Strobes On A Moving Target

There are, actually, quite a lot of people like myself who enjoy photographing trains. There aren’t as many, however, who know what they’re doing. Then, there’s a rather exclusive group of people who use strobes to light trains at night. Popularized by a man by the name of O. Winston Link, using flash to light a moving train can be an interesting challenge. With a static subject, you can get a pretty good idea at what your lights are doing. In this case, however, you have to sort of guess and hope for the best. I won’t even go into the difficulty of framing a subject that isn’t there yet! I failed to be successful with seven trains between two nights, but just before 11 pm on last Sunday night, train P84 rolled through and I nailed it!



Off-Camera Flash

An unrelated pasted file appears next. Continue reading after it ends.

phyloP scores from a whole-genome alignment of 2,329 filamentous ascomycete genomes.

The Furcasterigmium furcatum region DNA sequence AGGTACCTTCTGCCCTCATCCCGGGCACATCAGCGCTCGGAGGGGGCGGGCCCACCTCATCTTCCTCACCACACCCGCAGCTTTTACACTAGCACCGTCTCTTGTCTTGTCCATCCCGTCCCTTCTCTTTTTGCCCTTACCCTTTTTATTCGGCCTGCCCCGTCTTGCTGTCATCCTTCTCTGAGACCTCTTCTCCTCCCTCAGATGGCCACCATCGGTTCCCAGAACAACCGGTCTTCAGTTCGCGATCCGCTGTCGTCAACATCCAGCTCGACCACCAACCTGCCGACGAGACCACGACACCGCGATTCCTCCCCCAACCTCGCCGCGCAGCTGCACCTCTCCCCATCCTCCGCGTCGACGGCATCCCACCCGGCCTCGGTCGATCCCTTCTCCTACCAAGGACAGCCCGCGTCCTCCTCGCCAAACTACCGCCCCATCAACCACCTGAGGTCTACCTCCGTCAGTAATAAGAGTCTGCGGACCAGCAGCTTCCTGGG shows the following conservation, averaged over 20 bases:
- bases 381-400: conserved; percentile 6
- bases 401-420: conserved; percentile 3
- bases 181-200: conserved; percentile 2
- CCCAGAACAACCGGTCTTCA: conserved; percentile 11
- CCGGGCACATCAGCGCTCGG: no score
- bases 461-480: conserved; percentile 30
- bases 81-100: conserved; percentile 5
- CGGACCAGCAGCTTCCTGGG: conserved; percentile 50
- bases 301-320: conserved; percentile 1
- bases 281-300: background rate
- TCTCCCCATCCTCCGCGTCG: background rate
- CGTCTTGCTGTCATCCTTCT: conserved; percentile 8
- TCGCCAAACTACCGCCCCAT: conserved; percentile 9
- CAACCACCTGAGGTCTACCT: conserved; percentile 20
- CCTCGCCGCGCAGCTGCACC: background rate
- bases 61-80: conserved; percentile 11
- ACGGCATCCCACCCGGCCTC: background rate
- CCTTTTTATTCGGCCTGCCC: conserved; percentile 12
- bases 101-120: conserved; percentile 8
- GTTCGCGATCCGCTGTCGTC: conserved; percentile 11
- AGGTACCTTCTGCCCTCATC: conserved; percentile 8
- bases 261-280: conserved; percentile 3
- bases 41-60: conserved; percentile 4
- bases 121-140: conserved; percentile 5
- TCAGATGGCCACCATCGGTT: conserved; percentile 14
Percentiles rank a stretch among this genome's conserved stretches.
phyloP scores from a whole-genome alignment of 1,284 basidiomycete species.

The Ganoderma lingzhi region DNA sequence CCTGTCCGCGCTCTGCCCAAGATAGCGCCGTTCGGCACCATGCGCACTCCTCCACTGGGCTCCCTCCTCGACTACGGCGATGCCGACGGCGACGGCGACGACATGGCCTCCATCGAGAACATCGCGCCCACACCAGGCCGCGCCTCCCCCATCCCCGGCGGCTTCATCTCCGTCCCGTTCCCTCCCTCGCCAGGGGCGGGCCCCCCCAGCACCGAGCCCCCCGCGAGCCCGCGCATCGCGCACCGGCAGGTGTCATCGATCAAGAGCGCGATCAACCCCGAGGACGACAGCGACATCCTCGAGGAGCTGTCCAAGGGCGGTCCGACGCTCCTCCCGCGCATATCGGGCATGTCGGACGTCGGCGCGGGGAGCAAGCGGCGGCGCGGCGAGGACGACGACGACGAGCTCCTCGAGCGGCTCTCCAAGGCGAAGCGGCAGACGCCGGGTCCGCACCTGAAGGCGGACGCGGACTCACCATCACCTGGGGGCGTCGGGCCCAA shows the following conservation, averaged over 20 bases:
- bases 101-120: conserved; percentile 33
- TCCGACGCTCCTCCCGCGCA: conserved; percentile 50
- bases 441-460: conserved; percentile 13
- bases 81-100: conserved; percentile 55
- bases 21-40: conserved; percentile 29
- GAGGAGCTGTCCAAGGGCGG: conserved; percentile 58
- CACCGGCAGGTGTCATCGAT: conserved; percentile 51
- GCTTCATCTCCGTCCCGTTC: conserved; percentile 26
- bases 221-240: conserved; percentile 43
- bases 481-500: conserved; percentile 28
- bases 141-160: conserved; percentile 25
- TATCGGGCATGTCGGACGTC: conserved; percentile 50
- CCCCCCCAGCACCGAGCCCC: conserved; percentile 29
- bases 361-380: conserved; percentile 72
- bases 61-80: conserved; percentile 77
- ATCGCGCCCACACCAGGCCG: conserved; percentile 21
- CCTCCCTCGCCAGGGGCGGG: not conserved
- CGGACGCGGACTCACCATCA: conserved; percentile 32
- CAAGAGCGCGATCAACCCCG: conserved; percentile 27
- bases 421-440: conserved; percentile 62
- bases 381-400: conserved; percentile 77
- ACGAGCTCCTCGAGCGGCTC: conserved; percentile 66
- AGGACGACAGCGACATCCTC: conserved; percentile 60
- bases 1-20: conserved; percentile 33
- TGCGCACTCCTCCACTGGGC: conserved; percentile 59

A recent assignment was to look through techniques found on a couple of specific websites and attempt to recreate one of them. We were told that the one we chose had to incorporate the use of off-camera flash. I chose a shooting style called “Flash and Blur,” found at this website. The technique involves having the subject lit only by a strobe, and the background lit only by ambient light. Using a slow shutter speed, the background can be motion blurred. The subject, however, stays sharp due to the quick pop of the flash.